Turkey also plays a major role in supplying world demands for thyme, sage and oregano essential oils from crops grown in southern regions where the climate is most suitable for oil production. But it is the rose essential oil that Turkey is most known for. 

Rose flavouring in North America may not be as widely used but the love of roses is equally shared by both cultures, however we can be envious of their rose blooms this time of year. 

The winter for most of us is a good time to appreciate a cuppa hot tea, or how about a cup of warm spicy tea?  Chai Tea or Chai Spice Tea is popular in Turkey and throughout the Middle East.  It is usually served hot and milky but is described by one traveler as "it sure tastes good hot when it's cold out. And as a cold drink when it's hot out."   

Chai Spice

Chai Tea is becoming a popular drink world wide. In North America people love to add vanilla to this combination of spices. Blend your own spicy chai and have it on hand for guests or give it as a gift. 
The spice blend may be added to black tea and steeped as usual or added to flavour coffee or even hot milk. The spices can be added to the ground coffee in your filter. There are as many variations to this blend as there are countries that have adopted the flavour of chai for tea.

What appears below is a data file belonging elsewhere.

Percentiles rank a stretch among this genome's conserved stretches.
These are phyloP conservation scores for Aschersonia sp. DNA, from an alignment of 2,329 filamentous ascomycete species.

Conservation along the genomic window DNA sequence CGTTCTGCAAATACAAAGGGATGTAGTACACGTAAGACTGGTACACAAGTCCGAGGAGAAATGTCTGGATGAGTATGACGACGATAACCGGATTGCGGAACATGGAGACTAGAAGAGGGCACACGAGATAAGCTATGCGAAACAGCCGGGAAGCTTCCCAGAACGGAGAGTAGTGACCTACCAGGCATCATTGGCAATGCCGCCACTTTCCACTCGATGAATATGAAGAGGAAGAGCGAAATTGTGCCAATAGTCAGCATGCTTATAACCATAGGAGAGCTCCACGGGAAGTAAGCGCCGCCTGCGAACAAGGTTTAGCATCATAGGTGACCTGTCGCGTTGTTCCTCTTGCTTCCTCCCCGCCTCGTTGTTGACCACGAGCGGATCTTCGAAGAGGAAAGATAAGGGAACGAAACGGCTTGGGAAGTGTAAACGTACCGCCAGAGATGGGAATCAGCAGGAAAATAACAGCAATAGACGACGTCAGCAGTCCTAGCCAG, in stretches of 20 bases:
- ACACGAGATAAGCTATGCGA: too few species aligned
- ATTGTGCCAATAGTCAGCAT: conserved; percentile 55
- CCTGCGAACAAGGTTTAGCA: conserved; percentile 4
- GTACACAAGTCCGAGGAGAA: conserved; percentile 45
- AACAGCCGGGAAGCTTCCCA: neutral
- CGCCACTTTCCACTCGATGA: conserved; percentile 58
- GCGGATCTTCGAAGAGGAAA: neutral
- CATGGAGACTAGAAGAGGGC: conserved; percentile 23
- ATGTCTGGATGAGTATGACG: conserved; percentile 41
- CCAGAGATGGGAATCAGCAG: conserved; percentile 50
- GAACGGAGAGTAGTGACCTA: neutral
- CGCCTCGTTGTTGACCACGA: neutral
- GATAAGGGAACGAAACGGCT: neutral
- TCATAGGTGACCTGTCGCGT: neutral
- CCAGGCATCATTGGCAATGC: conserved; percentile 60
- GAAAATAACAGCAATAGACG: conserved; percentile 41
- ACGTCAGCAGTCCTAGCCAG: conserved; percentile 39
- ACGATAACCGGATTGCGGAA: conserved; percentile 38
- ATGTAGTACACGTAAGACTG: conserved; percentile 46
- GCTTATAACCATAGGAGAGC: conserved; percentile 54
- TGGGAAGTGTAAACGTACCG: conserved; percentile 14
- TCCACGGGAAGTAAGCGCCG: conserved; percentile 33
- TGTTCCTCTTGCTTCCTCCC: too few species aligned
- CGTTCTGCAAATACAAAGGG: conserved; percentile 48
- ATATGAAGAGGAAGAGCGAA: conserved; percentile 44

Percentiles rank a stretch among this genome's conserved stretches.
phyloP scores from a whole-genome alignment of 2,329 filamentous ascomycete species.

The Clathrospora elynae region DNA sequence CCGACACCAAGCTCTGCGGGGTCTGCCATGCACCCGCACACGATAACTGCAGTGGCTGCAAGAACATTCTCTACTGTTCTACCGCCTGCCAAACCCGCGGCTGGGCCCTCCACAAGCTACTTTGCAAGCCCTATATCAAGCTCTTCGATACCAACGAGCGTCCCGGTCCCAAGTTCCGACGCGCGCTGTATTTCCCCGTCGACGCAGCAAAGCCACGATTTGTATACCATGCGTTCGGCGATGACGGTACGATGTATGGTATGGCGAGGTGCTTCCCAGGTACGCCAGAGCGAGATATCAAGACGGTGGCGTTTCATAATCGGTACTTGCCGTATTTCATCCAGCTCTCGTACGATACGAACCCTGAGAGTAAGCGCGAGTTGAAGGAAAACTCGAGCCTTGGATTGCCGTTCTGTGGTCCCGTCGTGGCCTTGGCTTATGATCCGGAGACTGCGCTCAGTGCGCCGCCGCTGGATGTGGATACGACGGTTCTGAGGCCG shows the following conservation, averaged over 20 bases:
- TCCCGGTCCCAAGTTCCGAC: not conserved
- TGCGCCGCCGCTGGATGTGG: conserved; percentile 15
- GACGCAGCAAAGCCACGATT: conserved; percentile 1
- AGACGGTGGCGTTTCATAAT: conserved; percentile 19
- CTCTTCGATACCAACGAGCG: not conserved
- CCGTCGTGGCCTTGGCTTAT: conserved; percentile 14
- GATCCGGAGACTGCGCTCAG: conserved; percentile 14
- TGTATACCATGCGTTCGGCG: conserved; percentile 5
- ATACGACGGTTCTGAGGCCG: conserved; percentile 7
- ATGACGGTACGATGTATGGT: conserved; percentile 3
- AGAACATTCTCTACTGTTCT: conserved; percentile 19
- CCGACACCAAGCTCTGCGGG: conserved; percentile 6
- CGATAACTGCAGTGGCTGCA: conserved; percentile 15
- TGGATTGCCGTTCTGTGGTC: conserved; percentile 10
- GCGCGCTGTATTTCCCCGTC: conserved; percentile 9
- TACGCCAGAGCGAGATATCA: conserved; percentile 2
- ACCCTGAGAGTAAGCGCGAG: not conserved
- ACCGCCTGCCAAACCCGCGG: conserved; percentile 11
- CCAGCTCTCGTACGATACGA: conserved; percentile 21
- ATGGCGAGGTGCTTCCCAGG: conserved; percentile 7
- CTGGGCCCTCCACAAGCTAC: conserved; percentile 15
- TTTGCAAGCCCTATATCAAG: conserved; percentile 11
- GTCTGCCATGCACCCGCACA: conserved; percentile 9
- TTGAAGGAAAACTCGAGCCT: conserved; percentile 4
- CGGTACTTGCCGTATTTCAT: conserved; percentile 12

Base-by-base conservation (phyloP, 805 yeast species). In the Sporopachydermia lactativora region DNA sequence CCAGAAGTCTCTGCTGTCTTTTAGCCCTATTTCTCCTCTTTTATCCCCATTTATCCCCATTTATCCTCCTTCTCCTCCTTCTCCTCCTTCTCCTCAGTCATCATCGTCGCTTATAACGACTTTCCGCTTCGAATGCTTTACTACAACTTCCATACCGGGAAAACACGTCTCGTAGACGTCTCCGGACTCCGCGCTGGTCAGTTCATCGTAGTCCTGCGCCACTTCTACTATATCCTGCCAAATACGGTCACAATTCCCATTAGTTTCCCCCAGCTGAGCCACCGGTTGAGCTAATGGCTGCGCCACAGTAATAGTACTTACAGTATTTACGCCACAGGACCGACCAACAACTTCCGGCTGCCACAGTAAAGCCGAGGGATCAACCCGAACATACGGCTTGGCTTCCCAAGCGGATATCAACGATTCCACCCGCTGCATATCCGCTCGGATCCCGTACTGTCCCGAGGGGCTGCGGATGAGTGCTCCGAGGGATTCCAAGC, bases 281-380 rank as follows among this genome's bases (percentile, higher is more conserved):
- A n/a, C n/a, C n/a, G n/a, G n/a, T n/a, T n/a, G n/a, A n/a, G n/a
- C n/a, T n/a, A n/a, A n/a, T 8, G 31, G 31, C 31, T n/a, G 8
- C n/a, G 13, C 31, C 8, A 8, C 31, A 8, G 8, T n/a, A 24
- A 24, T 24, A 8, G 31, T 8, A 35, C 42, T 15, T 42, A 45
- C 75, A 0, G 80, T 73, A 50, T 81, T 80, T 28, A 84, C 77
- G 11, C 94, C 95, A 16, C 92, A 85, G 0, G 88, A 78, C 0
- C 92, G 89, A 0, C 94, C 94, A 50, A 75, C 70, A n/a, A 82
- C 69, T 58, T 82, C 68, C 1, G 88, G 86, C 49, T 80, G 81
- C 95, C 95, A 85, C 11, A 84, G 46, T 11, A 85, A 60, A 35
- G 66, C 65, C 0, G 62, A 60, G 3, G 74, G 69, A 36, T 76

Place all the spices in a plastic bag first and crush gently to break them up. Blend the following ingredients together in a jar. Use a teaspoon per cup of tea or milk.  Place the spice blend in the tea pot with your black to steep. Strain and serve.  Some people enjoy this blend of spices in desserts such as rice puddings as well. 

1/2 cup green cardamom pods (do not use white or brown for this recipe) 
10 6 inch cinnamon sticks 
1/4 cup star anise 
2 Tbsp whole cloves 
2 Tbsp whole allspice 
2 Tbsp orange peel, dried 
1 Tbsp coriander seeds 
1 Tbsp black peppercorns 
1 vanilla bean, split lengthwise and cut into half inch pieces 


Fairy Chimney Photo by MaryAnn Oxendale, Victoria, BC 
Tea Photo Courtesy of Morgue File.

The Culinary Arts 

What's Cooking with Herbs? And What is Gnocchi? 

Much like perogies, Gnocchi is a pasta-like potato dumpling dish made with herbs and cheeses and served with sauces. The combination of herbs and cheeses with sauces is endless. One of the most popular combinations is ricotta and parmesan blended with basil in the dough and served with a tomato sauce. Instead of stuffing the pasta like ravioli, the additions are blended right in.  Cheddar and sage gnocchi is great served with left over turkey and smothered in gravy. Some people enjoy garden greens like parsley, watercress, spinach and even nettles. Gnocchi can even be made from squash, beets, pumpkin and other vegetables on hand once you get the knack of it.